Every so often, a rider pops up on the scene, to kick a new lease of life in the game, that person for me, and a lot of my street friends, was Tim Knoll. Watching this last few edits (see below), you can't help but smile, at his creative ideas, and wonder why did no-one else did that! This is BMX and flatland joined together, how it should be, FUN! Welcome to the Tim Knoll interview...
Tim Knoll BMX from Tim Knoll on Vimeo.
Let’s start with some background about yourself, where are you from, how long riding, how old you are?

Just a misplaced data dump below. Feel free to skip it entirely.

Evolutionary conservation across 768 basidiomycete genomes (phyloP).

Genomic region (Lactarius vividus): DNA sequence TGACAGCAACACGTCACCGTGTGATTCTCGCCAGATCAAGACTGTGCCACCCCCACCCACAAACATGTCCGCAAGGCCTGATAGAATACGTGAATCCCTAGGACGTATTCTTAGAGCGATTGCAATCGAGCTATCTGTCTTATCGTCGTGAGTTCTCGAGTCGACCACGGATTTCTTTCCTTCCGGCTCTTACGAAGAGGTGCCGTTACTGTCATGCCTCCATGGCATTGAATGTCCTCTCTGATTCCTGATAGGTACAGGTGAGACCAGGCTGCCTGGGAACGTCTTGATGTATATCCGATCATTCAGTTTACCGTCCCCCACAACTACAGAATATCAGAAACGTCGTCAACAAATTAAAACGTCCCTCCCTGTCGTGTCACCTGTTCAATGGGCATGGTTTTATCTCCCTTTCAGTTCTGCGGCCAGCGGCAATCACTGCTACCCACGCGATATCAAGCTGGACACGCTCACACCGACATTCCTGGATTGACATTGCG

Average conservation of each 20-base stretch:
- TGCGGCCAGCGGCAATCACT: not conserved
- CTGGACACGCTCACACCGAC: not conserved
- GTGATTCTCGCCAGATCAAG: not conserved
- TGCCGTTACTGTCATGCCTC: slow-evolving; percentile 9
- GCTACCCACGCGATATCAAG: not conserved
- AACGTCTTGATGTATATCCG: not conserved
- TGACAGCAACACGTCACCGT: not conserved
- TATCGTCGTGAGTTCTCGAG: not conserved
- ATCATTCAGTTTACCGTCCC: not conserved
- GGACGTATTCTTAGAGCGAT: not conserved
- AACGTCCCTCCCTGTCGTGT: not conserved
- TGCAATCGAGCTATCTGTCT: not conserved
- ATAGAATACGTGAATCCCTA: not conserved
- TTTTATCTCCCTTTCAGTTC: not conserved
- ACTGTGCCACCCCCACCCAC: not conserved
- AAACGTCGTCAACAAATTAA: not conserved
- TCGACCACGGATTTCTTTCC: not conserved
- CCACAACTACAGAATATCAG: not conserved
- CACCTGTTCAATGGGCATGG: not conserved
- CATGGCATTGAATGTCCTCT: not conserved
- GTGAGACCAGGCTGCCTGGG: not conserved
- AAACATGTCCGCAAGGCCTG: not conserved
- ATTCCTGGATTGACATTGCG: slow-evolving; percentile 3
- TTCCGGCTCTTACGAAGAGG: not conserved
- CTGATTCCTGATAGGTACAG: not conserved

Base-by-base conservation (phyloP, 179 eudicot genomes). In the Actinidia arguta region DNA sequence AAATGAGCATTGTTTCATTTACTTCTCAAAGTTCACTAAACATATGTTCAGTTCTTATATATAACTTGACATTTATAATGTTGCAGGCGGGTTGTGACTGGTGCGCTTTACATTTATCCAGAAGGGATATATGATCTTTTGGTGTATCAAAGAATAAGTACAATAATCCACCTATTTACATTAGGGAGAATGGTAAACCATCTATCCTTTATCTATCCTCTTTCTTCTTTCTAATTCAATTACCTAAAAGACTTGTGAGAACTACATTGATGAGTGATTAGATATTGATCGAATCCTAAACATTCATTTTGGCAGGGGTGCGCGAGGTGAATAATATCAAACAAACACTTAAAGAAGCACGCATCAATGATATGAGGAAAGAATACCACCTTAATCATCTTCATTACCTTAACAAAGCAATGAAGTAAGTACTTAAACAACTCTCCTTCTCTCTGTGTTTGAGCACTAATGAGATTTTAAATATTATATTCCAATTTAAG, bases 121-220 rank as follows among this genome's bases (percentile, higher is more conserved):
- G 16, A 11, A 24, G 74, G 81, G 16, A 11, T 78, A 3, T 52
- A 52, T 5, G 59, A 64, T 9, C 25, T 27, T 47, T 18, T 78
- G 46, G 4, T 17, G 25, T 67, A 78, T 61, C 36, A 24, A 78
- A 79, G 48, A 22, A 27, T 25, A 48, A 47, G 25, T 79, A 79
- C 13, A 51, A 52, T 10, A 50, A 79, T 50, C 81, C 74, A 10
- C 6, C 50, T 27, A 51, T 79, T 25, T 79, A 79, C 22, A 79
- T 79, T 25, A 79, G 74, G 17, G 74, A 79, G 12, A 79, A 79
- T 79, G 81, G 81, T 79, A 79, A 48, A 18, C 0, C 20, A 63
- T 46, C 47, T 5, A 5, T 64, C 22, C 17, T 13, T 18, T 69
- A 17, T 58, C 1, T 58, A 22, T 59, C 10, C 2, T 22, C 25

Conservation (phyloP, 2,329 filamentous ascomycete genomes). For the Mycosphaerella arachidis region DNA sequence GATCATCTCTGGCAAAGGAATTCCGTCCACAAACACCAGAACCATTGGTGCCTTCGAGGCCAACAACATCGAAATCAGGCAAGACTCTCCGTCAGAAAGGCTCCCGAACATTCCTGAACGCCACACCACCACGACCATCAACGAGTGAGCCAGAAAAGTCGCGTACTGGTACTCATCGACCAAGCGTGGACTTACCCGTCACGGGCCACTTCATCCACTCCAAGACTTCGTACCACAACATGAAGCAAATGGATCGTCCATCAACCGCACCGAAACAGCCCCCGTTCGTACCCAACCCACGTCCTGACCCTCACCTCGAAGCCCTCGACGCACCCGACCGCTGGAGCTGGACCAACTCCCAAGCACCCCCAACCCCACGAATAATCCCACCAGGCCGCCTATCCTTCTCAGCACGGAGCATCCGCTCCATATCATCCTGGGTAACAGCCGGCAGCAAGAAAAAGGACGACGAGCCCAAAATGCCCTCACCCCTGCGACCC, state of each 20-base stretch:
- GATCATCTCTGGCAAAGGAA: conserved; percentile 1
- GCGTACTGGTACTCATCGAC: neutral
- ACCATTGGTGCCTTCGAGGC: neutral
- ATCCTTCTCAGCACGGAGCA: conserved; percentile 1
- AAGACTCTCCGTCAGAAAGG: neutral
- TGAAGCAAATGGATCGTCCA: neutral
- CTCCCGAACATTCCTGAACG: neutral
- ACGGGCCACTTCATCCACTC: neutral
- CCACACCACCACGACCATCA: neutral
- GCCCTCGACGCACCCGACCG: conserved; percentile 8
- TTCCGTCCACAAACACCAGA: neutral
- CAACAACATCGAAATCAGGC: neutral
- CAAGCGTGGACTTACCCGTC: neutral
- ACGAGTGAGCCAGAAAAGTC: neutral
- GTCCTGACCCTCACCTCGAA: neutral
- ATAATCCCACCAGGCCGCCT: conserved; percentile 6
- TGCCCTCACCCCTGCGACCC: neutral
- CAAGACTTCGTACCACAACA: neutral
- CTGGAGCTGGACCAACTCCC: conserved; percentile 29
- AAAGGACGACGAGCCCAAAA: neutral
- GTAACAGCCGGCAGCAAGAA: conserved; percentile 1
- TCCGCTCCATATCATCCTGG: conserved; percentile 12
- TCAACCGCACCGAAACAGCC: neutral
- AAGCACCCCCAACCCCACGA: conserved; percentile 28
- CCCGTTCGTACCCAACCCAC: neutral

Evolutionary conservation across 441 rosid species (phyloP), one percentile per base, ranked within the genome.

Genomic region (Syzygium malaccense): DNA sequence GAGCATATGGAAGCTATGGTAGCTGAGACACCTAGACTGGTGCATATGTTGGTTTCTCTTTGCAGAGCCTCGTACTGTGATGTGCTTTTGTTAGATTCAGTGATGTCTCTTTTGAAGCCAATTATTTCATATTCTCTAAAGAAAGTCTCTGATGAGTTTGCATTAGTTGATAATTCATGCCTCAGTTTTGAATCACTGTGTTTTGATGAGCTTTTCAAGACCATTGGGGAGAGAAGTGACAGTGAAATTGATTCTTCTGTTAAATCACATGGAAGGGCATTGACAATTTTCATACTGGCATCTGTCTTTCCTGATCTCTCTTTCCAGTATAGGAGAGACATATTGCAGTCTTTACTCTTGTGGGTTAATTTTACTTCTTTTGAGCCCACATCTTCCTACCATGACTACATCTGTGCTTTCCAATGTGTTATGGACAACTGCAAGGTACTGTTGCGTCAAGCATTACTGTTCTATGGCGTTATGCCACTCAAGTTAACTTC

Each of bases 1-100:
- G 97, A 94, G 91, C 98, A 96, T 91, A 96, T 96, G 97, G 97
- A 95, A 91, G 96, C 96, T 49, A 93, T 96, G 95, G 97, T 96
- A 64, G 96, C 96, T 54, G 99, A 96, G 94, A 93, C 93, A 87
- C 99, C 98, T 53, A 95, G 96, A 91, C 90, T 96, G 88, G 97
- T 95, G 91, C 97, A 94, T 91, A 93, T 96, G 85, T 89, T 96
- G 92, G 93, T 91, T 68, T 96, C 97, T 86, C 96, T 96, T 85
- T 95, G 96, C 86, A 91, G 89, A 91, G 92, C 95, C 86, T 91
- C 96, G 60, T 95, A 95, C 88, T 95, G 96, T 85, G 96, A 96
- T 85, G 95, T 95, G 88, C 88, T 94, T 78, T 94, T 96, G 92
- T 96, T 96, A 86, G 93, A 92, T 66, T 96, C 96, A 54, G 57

I’m from the United States; I live in Milwaukee, Wisconsin. How long have you been riding, and what got you into flatland? I’ve been riding freestyle BMX for over 10 years as of now (winter 2011). The first 7-8 of those 10 years I primarily rode flatland exclusively. As of over the past 2 years I’ve switched my focus to purely freestyle – incorporating the use of various objects within an urban landscape. From an early age on I was very impressed with freestyle BMX by seeing it on TV over the years. It wasn’t until the summer of 2000 I started flatlanding. I was drawn to it initially because I could practice it in the comfort and privacy of my family’s driveway, and it was safe. At that time I discovered theflatlander.com which featured a how-to section that was a direct link to bmxtrix.com. That marvelous site listed over fifty tricks including written instruction and videos for each. After viewing each of the videos I was very enthusiastic about the trick possibilities I never imagined. I was very eager to learn. I had a ’97 Robinson with rear pegs and a straight-cable back brake that didn’t work (which I didn’t think to remove at the time). I started learning the few, basic tricks that were possible with the impeding limitations of my bike’s setup. I’ve been addicted to riding from then on. What is flatland riding to you? I view it as one of the many forth-dimensional, kinesthetic art forms. Each trick, or piece of art, is an event in space-time. It’s all temporary art, unless captured by video. Flatland’s particularly special because it can be performed almost anywhere in civilized regions due the abundance of level surfaces. It’s minimal, yet very intricate and technical. Personally, for many years, it has been my recreational refuge from the occasional discontent I feel by living in our artificial society. Doing bike tricks feels good. You all know that.